## Posted tagged ‘SAYS’

### Daughters’ Ages

August 24, 2011

Two MIT math grads bump into each other at Fairway on the upper west side. They haven’t seen each other in over 20 years.

THE FIRST GRAD SAYS TO THE SECOND: “how have you been?”
SECOND: “great! i got married and i have three daughters now”
FIRST: “really? how old are they?”
SECOND: “well, the product of their ages is 72, and the sum of their ages is the same as the number on that building over there..”
FIRST: “right, ok.. oh wait.. hmm, i still don’t know”
SECOND: “oh sorry, the oldest one just started to play the piano”
FIRST: “wonderful! my oldest is the same age!”

problem: how old are the daughters?

### Solution

solution: start with what you know. you know there are 3 daughters whose ages multiply to 72. let’s look at the possibilities…

```AGES:            SUM OF AGES:
1 1 72            74
1 2 36            39
1 3 24            28
1 4 18            23
1 6 12            19
1 8 9             18
2 2 18            22
2 3 12            17
2 4 9             15
2 6 6             14
3 3 8             14
3 4 6             13```

after looking at the building number the man still can’t figure out what their ages are (we’re assuming since he’s an MIT math grad, he can factor 72 and add up the sums), so the building number must be 14, since that is the only sum that has more than one possibility.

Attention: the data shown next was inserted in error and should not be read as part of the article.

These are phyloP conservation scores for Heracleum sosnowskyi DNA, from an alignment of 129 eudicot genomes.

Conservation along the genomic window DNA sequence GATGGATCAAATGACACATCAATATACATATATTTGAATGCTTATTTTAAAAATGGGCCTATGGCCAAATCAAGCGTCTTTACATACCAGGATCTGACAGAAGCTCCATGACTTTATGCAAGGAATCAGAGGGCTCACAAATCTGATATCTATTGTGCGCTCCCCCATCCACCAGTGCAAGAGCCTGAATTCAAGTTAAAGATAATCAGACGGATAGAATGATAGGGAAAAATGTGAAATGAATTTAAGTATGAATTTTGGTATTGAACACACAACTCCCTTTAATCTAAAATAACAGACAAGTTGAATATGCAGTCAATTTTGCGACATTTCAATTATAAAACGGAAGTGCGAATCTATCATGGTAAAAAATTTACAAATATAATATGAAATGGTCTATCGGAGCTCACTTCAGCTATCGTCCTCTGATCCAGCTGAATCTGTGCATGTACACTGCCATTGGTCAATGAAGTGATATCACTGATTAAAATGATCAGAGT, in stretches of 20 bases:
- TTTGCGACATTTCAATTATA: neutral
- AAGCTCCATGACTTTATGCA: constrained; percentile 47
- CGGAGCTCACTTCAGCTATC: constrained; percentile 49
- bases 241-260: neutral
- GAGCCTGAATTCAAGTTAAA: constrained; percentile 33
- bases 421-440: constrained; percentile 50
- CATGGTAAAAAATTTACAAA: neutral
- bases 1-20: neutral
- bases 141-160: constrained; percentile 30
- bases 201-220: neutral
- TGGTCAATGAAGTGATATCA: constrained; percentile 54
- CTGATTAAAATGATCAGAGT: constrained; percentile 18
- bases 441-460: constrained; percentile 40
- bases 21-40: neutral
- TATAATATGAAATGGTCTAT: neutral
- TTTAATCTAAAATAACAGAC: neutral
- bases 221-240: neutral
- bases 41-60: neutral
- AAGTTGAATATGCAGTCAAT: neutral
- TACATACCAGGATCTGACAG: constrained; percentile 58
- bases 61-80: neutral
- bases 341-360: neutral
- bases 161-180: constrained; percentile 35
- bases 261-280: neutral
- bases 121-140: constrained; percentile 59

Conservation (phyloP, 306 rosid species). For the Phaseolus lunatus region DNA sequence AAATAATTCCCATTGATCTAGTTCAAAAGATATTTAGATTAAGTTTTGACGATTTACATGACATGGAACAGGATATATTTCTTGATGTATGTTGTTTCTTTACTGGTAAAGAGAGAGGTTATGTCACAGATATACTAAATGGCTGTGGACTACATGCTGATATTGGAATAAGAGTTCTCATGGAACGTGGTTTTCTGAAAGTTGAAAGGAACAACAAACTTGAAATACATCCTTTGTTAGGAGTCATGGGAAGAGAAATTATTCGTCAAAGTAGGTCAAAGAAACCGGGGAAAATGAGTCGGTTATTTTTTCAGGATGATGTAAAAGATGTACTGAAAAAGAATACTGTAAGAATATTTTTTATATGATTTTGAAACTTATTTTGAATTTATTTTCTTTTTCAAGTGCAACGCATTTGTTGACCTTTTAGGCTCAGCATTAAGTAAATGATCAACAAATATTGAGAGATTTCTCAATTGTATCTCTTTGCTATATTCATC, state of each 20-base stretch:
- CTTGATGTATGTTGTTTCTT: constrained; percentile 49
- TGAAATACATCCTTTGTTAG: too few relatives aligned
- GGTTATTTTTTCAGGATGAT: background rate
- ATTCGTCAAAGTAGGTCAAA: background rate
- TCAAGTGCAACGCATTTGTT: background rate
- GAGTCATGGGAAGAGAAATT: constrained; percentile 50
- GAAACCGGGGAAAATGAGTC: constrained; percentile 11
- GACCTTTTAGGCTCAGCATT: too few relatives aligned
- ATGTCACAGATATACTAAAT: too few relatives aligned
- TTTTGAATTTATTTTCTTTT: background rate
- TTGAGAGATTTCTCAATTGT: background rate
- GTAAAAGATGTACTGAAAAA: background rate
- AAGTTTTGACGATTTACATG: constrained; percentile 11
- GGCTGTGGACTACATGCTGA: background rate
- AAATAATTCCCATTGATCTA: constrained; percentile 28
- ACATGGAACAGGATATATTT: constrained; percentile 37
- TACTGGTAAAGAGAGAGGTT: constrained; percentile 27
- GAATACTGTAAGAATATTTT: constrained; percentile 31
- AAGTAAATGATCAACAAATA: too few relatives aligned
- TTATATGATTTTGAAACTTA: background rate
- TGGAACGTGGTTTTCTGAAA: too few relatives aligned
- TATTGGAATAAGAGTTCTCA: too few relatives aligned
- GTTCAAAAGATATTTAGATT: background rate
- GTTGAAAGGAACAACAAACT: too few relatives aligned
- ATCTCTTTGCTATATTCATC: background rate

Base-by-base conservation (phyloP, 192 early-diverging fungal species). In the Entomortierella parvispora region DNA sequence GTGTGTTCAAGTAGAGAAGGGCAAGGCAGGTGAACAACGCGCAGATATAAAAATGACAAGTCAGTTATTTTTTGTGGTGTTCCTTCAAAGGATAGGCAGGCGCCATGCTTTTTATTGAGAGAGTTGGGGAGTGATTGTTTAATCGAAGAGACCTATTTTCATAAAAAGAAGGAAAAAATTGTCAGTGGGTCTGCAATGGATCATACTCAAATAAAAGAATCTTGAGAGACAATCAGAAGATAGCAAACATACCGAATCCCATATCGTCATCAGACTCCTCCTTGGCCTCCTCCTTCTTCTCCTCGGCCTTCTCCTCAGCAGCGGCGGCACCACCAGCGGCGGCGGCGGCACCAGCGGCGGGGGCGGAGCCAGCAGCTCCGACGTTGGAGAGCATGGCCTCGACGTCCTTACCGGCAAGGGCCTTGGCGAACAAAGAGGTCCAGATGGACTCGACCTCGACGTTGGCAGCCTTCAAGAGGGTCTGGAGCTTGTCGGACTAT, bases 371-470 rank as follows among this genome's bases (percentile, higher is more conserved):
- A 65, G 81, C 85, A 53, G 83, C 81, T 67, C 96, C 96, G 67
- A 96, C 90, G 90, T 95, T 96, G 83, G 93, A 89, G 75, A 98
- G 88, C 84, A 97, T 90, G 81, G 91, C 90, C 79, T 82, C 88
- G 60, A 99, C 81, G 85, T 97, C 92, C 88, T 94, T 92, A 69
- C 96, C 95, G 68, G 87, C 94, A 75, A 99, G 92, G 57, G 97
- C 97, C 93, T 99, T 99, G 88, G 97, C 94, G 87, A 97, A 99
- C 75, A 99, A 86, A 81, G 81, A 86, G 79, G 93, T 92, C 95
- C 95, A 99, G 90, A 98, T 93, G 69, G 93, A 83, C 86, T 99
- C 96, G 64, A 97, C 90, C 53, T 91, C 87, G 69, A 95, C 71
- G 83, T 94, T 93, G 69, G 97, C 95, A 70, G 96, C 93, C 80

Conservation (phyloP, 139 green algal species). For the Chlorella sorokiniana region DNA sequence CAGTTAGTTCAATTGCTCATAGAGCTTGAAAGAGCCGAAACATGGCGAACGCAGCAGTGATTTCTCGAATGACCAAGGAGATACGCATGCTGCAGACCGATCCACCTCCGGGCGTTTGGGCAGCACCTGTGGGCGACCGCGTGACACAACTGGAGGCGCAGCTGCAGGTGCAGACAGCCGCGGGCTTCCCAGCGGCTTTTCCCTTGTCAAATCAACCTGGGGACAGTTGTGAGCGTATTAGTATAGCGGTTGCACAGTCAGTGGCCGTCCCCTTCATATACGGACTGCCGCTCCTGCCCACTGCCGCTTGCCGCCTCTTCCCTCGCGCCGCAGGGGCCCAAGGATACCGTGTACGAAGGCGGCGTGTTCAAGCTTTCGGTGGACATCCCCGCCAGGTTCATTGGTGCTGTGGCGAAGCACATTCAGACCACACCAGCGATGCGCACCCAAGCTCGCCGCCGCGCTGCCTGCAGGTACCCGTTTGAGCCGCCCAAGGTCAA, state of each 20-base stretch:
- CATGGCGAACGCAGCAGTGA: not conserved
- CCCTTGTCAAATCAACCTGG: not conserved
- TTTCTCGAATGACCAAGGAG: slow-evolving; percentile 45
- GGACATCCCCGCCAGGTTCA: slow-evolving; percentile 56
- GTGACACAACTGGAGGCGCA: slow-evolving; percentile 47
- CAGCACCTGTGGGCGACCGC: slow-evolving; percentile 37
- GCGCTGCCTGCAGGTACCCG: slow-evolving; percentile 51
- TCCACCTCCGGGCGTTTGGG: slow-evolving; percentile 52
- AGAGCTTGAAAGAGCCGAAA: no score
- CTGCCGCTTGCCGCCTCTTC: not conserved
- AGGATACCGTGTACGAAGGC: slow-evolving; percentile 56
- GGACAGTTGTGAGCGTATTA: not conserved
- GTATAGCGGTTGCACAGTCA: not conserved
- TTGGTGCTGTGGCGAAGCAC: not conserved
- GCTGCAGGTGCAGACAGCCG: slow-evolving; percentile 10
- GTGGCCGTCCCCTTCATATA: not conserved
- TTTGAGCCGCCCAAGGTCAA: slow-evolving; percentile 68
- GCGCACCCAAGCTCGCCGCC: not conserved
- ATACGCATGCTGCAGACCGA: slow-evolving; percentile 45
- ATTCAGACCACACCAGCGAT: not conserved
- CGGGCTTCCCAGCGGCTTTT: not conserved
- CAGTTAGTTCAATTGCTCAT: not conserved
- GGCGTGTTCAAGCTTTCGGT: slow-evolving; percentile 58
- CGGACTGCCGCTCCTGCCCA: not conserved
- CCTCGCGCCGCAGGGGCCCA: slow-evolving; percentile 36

finally the man discovers that there is an oldest daughter. that rules out the “2 6 6” possibility since the two oldest would be twins. therefore, the daughters ages must be “3 3 8”.

(caveat: an astute reader pointed out that it IS possible for two siblings to have the same age but not be twins, for instance one is born in january, and the next is conceived right away and delivered in october. next october both siblings will be one year old. if a candidate points this out, extra credit points to him/her.)

this question is pretty neat, although there is certainly a bit of an ahafactor to it. the clues are given in such a way that you think you are missing information (the building number), but whats important isn’t the building number, but the fact that the first man thought that it was enough information, but actually wasn’t.

even if the candidate doesn’t know the solution, they could come up with some interesting thoughts. if they just stare at you and shrug “i dunno” then thank them for their time and don’t give them afogcreek pen.